The current circumstances, driven by Covid-19, are challenging for any organisation. But how do you cope if you’re in the middle of an acquisition? Personnel Today spoke to Sharon Looney of HR and payroll software company CoreHR, which is in the process of being acquired by Access Group.
Like many HR professionals, Sharon Looney – chief people officer of CoreHR – has had to make a dramatic switch from business as usual to enabling the entire company to work from home as the coronavirus crisis worsened. As if that wasn’t testing enough, the HR team at CoreHR have an additional challenge to deal with – the company is in the middle of being acquired by another organisation, the Access Group.
The acquisition was announced in early March, and the two companies are to officially come together at the end of April. CoreHR will form part of a new Access Group division called Access People, which will have a turnover of more than £100m and the clout to make it one of the leading HR and payroll software providers in the UK.
Dealing with mergers and acquisitions can be a trying time for HR at the best of times, so how does it feel for Looney and her team to be managing this change during these unexpected circumstances?
“To say it’s surreal would be an understatement,” she says. “We all became technologists overnight, customer focus agents overnight. I think even if we had been forewarned about something like this a quarter ago we would not have mobilised so quickly. Seeing how teams wanted to protect customers was uplifting, how they became accountable and were making decisions for themselves.”
As with many organisations, CoreHR has been making the most of platforms such as Microsoft Teams, and colleagues are ‘socialising’ with each other through channels such as WhatsApp. If anything, colleagues are “hyperconnected”, says Looney. It has been important to retain some of the usual routine: planned weekly welcome meetings from Access Group to introduce the business to the CoreHR workforce will still go ahead but online, for example.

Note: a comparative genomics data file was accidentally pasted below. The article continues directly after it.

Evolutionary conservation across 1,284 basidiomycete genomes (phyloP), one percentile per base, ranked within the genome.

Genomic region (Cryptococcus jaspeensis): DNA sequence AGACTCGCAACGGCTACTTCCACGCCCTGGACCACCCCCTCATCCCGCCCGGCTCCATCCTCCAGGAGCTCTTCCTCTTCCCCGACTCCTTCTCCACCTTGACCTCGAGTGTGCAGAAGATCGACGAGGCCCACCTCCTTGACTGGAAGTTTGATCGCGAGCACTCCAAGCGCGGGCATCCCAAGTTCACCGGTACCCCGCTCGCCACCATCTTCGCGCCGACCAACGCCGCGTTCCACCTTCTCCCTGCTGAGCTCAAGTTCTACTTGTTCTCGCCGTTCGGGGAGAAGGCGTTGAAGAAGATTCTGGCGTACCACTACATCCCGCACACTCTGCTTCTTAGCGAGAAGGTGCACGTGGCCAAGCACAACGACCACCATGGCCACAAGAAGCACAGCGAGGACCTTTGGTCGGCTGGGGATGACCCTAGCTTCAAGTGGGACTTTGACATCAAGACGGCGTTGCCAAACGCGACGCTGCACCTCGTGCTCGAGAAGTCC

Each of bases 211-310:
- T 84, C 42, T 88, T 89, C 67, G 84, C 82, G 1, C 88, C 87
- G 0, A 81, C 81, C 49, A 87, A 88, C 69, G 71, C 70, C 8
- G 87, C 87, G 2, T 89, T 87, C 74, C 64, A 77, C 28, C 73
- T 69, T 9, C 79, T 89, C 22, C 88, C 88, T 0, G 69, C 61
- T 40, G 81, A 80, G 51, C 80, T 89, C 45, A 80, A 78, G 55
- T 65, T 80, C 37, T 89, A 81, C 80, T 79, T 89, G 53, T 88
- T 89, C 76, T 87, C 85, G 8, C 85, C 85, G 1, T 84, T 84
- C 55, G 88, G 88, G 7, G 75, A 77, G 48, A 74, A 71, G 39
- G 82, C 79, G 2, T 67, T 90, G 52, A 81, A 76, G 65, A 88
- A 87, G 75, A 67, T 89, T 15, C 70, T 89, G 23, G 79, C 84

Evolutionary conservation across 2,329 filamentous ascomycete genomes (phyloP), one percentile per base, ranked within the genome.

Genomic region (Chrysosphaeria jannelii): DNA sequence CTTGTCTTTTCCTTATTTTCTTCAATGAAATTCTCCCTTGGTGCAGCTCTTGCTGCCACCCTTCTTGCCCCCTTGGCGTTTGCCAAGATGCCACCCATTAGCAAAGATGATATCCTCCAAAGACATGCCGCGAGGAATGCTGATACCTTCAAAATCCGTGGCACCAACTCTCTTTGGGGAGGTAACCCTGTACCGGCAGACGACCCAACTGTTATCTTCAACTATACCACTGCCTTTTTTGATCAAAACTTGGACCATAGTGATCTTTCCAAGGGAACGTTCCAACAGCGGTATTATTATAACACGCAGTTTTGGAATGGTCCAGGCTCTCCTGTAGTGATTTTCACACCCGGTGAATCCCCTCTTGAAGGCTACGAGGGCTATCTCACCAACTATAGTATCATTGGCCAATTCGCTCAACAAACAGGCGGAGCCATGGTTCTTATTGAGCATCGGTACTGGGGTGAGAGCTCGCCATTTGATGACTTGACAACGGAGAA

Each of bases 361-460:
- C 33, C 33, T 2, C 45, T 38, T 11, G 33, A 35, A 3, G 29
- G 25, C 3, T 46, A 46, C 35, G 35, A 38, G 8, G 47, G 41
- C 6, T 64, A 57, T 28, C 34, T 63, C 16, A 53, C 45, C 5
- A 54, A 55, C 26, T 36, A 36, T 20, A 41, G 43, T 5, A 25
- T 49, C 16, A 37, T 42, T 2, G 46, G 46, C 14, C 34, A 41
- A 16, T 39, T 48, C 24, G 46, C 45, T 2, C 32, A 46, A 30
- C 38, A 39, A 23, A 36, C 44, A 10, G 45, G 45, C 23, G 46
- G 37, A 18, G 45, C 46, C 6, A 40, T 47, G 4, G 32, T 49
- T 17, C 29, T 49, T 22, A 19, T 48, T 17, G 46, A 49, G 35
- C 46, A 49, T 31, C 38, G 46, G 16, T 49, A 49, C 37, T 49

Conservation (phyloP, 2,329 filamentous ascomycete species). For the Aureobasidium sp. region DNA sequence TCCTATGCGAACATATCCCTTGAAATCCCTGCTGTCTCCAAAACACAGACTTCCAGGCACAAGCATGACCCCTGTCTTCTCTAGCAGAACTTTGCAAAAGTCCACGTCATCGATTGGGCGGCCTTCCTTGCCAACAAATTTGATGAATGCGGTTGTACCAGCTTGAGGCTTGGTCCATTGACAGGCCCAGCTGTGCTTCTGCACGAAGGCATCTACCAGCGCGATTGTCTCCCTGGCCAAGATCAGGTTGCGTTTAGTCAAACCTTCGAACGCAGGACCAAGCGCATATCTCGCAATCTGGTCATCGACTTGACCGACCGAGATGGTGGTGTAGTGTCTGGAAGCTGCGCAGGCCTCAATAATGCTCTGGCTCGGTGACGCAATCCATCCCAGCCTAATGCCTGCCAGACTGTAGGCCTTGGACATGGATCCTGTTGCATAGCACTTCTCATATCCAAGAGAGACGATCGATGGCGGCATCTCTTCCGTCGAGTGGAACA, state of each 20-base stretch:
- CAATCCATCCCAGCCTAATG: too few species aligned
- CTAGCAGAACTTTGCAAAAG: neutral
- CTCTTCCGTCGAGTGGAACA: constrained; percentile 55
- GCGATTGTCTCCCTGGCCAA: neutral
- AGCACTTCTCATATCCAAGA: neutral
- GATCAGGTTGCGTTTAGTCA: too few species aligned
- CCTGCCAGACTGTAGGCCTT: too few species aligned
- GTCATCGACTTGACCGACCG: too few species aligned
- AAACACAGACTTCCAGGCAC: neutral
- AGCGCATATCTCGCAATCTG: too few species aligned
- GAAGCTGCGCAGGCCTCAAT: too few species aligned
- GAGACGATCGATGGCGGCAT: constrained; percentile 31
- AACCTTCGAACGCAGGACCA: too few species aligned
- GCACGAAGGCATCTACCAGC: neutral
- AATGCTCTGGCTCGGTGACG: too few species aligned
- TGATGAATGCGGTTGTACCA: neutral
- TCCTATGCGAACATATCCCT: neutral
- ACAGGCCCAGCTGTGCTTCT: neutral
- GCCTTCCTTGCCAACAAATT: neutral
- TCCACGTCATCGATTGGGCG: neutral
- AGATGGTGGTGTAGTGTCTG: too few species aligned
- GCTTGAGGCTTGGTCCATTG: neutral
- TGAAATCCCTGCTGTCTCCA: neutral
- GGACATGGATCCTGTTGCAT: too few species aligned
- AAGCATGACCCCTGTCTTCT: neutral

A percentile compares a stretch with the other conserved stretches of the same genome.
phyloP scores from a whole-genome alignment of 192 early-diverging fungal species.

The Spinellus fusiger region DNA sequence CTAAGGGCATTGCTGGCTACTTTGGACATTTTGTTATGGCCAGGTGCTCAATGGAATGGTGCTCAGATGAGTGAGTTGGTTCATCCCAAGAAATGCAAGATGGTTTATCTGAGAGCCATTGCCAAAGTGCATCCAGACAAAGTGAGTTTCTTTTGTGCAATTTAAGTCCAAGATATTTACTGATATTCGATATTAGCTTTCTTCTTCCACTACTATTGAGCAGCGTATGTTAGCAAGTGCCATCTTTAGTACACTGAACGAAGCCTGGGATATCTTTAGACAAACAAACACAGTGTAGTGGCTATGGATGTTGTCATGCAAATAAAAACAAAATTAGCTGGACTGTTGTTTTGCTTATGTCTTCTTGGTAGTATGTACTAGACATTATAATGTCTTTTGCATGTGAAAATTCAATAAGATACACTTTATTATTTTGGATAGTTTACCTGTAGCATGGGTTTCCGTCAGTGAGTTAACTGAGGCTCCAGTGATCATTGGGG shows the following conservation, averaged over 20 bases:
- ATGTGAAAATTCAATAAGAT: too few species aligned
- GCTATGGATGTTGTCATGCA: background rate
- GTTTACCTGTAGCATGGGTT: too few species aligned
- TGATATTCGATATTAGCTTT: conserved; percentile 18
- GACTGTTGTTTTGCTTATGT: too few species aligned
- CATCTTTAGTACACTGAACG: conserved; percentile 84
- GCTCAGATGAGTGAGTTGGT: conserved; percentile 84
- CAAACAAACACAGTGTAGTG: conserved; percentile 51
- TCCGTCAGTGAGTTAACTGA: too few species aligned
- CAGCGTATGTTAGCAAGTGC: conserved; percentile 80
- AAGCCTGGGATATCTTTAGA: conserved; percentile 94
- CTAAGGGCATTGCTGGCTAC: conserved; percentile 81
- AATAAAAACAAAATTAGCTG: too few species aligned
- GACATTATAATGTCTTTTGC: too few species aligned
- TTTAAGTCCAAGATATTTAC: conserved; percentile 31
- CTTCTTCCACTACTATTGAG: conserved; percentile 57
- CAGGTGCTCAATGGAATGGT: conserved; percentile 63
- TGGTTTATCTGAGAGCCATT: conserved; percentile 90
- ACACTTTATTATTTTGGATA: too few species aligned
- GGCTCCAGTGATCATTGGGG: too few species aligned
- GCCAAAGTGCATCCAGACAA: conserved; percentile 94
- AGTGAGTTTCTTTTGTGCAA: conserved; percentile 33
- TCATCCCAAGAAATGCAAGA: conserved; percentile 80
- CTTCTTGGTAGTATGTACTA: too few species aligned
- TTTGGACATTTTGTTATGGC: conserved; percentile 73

“All of our customer meetings are still happening, we have the same daily or weekly cadences,” she adds. “Where there are group meetings that were supposed to be face to face, people have had to get used to listening more when they can’t see someone writing on a whiteboard or asking people to clarify what they’re saying.” Meanwhile there are a number of physical ‘getting to know you’ meetings for the two companies planned for when social distancing rules have been relaxed.
In terms of the progress of the acquisition, this is still all going according to plan. Looney describes the team at Access Group as “tremendously professional, systematic and supportive” and says it helps that everyone knows the timelines, how each function feeds into the overall plan and who should be doing what. “There was a very early camaraderie between the two teams and a feeling [the acquisition] was right for both organisations,” she says.
“We’ve had to rethink how we communicate, what we communicate and think very carefully about what might confuse employees.”
Naturally, employees feel unsettled by the impact of the coronavirus, and this is where clear communication has been crucial. “From an HR perspective employees are still getting used to the fact that they will be part of a much larger organisation. We’ve had to rethink how we communicate, what we communicate and think very carefully about what might confuse employees. “We need to help our people differentiate between what’s changing due to Covid, versus what’s changing due to acquisition,” Looney explains.
As well as working on communications and preparations for the new company, the HR team has been fielding questions from employees on support for home working, and many ‘what if’ questions about how they and their teams might cope if the virus impacts them personally in the coming weeks. “People want to be sure they’re doing the right thing, who they should notify. Since the government issued stricter guidelines around self-isolation and social distancing it’s become easier, if anything,” she says. There is a definite desire to feel connected, which helps with the integration process, too.
One thing Looney is mindful of, however, is not to make employees feel as though they need to be connected at all times. “We’re now all comfortable at home and we’re getting used to the idea,” she says. “But the next thing we need to do is relieve ourselves from the pressure that we have to answer every video call, respond to everything. Life goes on at home, so stop apologising for putting the washing outside, your dog barking or your kid walking up to the computer screen.”
Not reinventing the wheel as the company deals with the challenges thrown up by the coronavirus has helped, too. Expanding existing policies on remote working, for example, and keeping the same look and feel in communications has helped to keep things familiar for staff.
Once the official acquisition transaction has taken place in April, there are further integration targets for the end of CoreHR’s fiscal year in June. But even these unpredictable times won’t stop Looney and her team meeting their goals. “We’ve mobilised ourselves and [the virus] is not going to stop this,” she insists.